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I'd like to manually "pull out" information of files of a specific file format. Needless to say, they were encoded in some form or another - I couldn't access a "plaintext" version of them. However, the program associated with the file obviously is able to read them - And I was wondering if I could somehow reverse engineer that program and thus find out how they're being encoded, to read the content myself.

It's a broad question - But I'm not sure where else to start.

  • Hello, try to specify what OS and what architecture the software is using! Access to a file is strongly linked to the OS and giving the architecture used is always a good idea. – perror Aug 16 '17 at 7:47
  • Which OS? Which file format? Maybe there's already a parser available online. – Megabeets Aug 16 '17 at 7:53
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This is what I would do given the very limited information:

  1. Start by examining the file in a hex editor like HxD or 010 Editor. Take note of any "constants." For example, all Windows exe files start with the bytes 4D 5A or "MZ". Do these files start with a consistent byte signature? Scroll down in the hex editor and find out what other patterns you can find.
  2. Use a tool such as Detect It Easy or PortEx Analyzer to measure the entropy on the file's bytes and/or map them out. Is the entropy very high such that the tool indicates the file is packed, or is it lower? This can give you clues on whether or not is encoded and perhaps even what type of encoding may be used.

I would take the above information gathered and search the Internet for any constants or patterns that I found across the files. See if you can find anyone else discussing these files or any programs which use them. If you can find other programs using the files, try and locate source code or something on GitHub.

As you said, this is open-ended and there isn't much room for discussion here other than comments, but this is how I would start the process. Do you know which program is encoding the files? If so, get ahold of the program's executable and use a tool like PEiD KANAL and/or signsrch on it to search for common encoding algorithms, then get the addresses of those algorithms and open the program executable in a disassembler and examine the memory addresses. Last but not least, another trick you can use is if you can figure out which type of info may be in the file (such as URLs), you can use the Didier Stevens tool called XORSearch and search for "http" and the program will try a bunch of different XOR keys for that pattern and if it is able to crack an http somewhere, you may be able to find out the encoding that way.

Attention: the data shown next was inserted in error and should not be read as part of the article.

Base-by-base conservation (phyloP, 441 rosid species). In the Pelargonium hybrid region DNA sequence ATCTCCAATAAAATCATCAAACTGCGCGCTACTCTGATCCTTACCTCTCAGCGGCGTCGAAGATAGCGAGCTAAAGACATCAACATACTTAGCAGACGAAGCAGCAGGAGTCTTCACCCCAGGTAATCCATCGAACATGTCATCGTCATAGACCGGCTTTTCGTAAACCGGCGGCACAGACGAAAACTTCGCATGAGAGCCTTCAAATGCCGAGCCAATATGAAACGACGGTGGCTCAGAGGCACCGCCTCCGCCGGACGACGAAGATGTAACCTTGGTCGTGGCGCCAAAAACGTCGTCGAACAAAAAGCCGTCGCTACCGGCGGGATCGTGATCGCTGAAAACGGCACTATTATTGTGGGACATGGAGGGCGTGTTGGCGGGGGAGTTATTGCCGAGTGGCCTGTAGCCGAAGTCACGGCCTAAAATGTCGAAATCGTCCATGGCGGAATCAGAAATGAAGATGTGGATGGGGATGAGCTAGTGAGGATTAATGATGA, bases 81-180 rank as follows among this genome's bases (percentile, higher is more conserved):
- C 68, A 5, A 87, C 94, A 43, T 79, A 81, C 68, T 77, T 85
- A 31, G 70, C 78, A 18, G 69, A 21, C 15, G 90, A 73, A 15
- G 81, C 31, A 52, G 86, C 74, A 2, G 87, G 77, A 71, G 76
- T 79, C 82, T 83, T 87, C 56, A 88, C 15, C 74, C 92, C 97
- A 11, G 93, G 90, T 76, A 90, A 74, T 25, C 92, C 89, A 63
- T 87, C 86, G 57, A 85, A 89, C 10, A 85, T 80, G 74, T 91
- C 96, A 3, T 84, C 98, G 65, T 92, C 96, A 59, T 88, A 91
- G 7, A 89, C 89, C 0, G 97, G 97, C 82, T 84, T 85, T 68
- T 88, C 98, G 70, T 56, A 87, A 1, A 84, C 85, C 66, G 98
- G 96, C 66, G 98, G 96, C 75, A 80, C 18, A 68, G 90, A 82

• Thank you very much for your answer, it was very helpful! When viewing the file in the hex editor, it actually looked to me as if the "decoded" file was in plain JSON format (A first part of the file had small chunks of json in them, and curly brackets were scattered throughout the file). However, the "weird symbols" were still scattered throughout the file, so I'm not sure how to decode that. I already googled a lot, and the file is only used by that one program, which happens to be a game.. I'll try out to use the encoding-algorithm-searching tools, thanks a lot! – user2065501 Aug 16 '17 at 10:26
  • @user2065501 keep in mind, all the "weird symbols" mean is that you are looking at a binary file (rather than a text file) even if there is indeed some plaintext scattered throughout. This is totally normal and there's no guarantee that it is actually encrypted because of this. Measure the entropy of the file and that will tell you more. – the_endian Aug 16 '17 at 16:48
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I would advise you to use a dynamic analysis of the software by tracing it using tools such as the Intel PIN tool (I am assuming you are dealing with x86 assembly).

With this tool you can trace each executed instruction by the software (see this tutorial on PIN).

Then, your point will be to find system call that open the correct file (one of the parameter of the system call will be the path to the file, so you should be able to find it with a simple grep).

Once you have located the instruction that open the file, I would advise you to start disassembling from this point (use software such as IDA pro, Radare2, or even gdb/Ollydbg could do it).

  • That sounds very logical, thanks a lot for the advice! While I'm very very new at all of this (Even though I've been programming for a long time, I've barely touched assembly up to this point), I'll try to do my best. – user2065501 Aug 16 '17 at 10:28

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